More can be achieved by introducing advances in the system beyond mobile cameras and passive light. Oxygen saturation has been confirmed with active light. With the addition of a high-speed camera, the pulse transit time (PTT) between the face and the palm is observable, giving further insight into the patient’s haemodynamic status.

Outside the visible spectrum, infrared motion and depth sensing and millimetre wave and microwave doppler measurements have all been demonstrated for application in vital signs monitoring. Sound doesn’t seem to have been explored as thoroughly. We have demonstrated the deployment of very low power algorithms to characterise the sound characteristics of respiration in a patient contacting product, and there has been some interesting work on the use of ultrasound to monitor respiratory airflow in sleep studies. But it’s clear that picking up specific patient sounds in a general ward environment is challenging. Almost certainly it will require fusion with other data sources to show, for example, that a sound such as respiratory noise correlates to a breathing movement.

Highly efficient algorithms are on the way

Imaging techniques bring a heavy signal processing burden. With ‘always on’ monitoring, the large amount of data needs to be rapidly processed very efficiently. In addition, the signal is often hidden in the background and data processing is required to extract important information, identify key trends and spot anomalies. Machine learning techniques underpinned by physiological models are increasingly being used to develop highly efficient algorithms for this purpose, suitable to be deployed on a low power on-device processor.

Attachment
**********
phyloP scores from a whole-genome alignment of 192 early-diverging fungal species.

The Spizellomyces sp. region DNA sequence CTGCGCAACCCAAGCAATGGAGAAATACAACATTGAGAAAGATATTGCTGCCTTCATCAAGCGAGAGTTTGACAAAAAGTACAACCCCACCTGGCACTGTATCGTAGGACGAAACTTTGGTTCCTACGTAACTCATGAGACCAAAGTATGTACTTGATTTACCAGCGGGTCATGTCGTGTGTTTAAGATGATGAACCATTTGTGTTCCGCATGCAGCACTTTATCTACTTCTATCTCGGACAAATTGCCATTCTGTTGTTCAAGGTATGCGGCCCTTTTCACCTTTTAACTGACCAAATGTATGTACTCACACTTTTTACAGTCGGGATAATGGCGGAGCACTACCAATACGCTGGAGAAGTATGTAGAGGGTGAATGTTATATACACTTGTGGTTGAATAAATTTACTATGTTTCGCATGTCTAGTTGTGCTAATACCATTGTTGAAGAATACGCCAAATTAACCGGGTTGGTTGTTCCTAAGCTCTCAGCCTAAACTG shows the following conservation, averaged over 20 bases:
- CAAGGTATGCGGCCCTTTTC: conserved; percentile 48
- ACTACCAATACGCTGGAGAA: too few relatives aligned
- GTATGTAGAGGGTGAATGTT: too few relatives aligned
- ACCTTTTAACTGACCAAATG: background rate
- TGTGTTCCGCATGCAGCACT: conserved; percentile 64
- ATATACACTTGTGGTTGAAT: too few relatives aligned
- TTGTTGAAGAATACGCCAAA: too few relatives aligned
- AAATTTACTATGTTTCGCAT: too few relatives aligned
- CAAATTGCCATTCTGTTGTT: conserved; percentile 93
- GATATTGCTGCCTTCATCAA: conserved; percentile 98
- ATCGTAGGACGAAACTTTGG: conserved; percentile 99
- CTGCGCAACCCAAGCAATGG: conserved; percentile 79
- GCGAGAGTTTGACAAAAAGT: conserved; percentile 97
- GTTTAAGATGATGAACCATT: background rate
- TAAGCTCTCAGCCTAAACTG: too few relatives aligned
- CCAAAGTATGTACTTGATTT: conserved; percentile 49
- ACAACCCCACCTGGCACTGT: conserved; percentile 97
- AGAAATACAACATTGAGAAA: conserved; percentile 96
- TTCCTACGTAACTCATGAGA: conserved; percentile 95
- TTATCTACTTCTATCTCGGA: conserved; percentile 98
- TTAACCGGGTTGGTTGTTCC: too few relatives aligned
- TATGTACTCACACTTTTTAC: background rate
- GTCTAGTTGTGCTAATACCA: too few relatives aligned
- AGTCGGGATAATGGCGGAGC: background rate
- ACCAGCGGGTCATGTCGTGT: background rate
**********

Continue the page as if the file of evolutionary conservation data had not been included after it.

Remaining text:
Non-contact systems bring further significant practical challenges around locating where to measure a signal from. The clinical context fortunately means that patients are usually confined to bed, although they are free to move around within this space. Many sensing technologies need positional tracking of the patient to determine the location for the sensor reading. In addition, reflection off the skin and a busy background are factors that add noise to the collected signals. This means technologies like facial and body tracking, landmark feature recognition – such as forehead for heart rate or centre of the body for breathing – and background subtraction are needed to ensure system viability.